a. Although the partial demolition of the C&P Warehouse was not consistent with the purposes of the Act, the project was indeed one of special merit by virtue of its social and other benefits and specific features of land planning, emphasizing three specific elements of the project's special merit;
b. First, the architectural salvage component of the project was above and beyond what is typically provided in a rehabilitation project, as the proposed project contemplates the retention of more than fifty percent of the historic Warehouse, and the portions of the existing building that will be removed are duplicative of the areas that will be retained;
c. Second, the public art component of the project, i.e., the sculptural reproduction of the water tower, would pay homage to the industrial heritage of the neighborhood while also emphasizing the new urban vitality and vibrancy that the city is trying to stimulate in this NoMa area;
d. Third and finally, the proposed museum and educational materials are a significant element of the project's special merit;
e. He disagreed with the Applicant’s assertion that the architectural design of the project was sufficiently exemplary to provide an independent basis for a finding of special merit, testifying that such a designation should be limited to extraordinary, world-class projects financed by large institutional applicants; and
f. The Mayor's Agent was not required to reach the issue of exemplary architecture because the demolition application could be approved as necessary to construct a project of special merit, solely on the grounds of specific features of land planning and social or other benefits having a high priority for community services.
Before any permit
to demolish a historic landmark or a contributing building in a historic
district is issued, the Mayor or his designated agent must find that issuance
of the permit is necessary in the public interest or that failure to issue the
permit will result in unreasonable economic hardship to the owner. D.C. Code Ann. § 6-1104(e). The term
"necessary in the public interest" means that the application is
consistent with the stated purposes of the Act or that the proposed demolition
is necessary to construct a project of "special merit." See D.C.
Code Ann. § 6-1102(10). The term "special merit" is defined as "a
plan or building having significant benefits to the
determining whether the demolition of a historic structure is necessary to
construct a project of special merit, the Mayor's Agent must address two
distinct issues. First, the Mayor's Agent must balance the special merit of the
proposed project against the historic value of the building to be removed. In
other words, the Mayor's Agent must find that the proposed project will provide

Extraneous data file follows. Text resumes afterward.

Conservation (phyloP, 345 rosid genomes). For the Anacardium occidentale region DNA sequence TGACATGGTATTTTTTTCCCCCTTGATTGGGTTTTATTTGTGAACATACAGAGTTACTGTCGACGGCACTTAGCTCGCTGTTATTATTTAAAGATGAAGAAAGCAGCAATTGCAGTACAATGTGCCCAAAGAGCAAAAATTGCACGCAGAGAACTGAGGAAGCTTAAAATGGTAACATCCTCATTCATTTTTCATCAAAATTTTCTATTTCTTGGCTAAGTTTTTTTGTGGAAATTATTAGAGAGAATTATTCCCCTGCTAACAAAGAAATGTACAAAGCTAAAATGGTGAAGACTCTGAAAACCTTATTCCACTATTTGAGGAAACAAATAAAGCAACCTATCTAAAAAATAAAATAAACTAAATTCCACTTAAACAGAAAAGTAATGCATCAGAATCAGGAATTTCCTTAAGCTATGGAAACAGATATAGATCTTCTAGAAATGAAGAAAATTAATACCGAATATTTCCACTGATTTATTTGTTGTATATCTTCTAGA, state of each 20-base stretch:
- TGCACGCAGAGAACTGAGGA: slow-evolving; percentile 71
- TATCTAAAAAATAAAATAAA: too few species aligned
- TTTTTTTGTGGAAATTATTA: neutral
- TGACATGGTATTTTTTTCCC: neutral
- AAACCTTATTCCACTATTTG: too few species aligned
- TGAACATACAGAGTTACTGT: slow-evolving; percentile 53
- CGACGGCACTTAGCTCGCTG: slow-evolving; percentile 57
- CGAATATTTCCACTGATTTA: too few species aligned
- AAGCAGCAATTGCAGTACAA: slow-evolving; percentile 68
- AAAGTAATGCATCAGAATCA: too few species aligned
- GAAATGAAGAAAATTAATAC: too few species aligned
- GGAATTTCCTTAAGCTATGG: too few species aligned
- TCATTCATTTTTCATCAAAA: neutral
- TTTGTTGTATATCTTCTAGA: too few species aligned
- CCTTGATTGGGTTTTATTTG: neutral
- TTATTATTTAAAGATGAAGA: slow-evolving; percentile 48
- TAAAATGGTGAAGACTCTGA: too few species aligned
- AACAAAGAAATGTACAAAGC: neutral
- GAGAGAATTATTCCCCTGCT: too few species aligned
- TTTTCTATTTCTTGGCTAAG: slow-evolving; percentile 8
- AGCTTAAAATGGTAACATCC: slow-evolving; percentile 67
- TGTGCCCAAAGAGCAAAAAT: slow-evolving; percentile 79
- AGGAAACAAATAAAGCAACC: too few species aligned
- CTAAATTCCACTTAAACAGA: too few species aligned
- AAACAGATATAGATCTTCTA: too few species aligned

public benefits sufficient to offset the District's stated policy of
protecting, enhancing, and perpetuating the use of properties with historical, cultural,
and aesthetic merit. See Committee of 100
Second, the Mayor's Agent must also find that the demolition of the historic structure is indeed necessary to allow the proposed project to proceed. An applicant for a permit to demolish a building protected under the Act must demonstrate that it has considered all reasonable alternatives to demolition. See Kalorama Heights Ltd. Partnership v. D.C. Department of Consumer and Regulatory Affairs, 655 A.2d 865, 870 (D.C. 1995). Although the Mayor's Agent must consider cost, delay, and technical feasibility in determining whether a particular demolition is reasonably necessary, an applicant is not entitled to a demolition permit simply because it is the least expensive alternative. See Don't Tear It Down, Inc. v. D.C. Department of Housing and Community Development, 428 A.2d 369, 379-80 (D.C. 1981).
The evidence in the administrative record sufficiently demonstrates that the proposed project is one of special merit by virtue of its numerous social and other benefits having a high priority for community services, as discussed below. These features alone justify the granting of the demolition permit. Accordingly, the Mayor's Agent finds it unnecessary to decide whether the building design also meets the high test for exemplary architecture.
First, the scope
of the preservation program contemplated by the proposed project represents a
significant public benefit to the District. The Applicant intends to retain
more than fifty percent of the historic C&P Warehouse, amounting to more
than 78,000 square feet of gross floor area. The planned preservation program
will include the complete restoration and rehabilitation of the remaining original
portions of the existing building. Importantly, one hundred percent of the
original building's street façades will be retained to a depth of one bay along
the Applicant's proposed historic preservation outreach program is a social and
cultural amenity that will provide significant public benefits to the NoMA
community and the District as a whole. The installation of the museum and
availability of it as a community use space will also further activate the
proposed project will help achieve the District's environmental objectives by
incorporating a number of sustainable design and construction features. The retention
of significant portions of the C&P Warehouse will further the goal of
sustainability by greatly reducing the consumption of building materials and
the production of construction waste. The Applicant also intends to employ
low-emissivity glass for all new windows in the building and will provide a
green roof. Both of these features will greatly increase the building's energy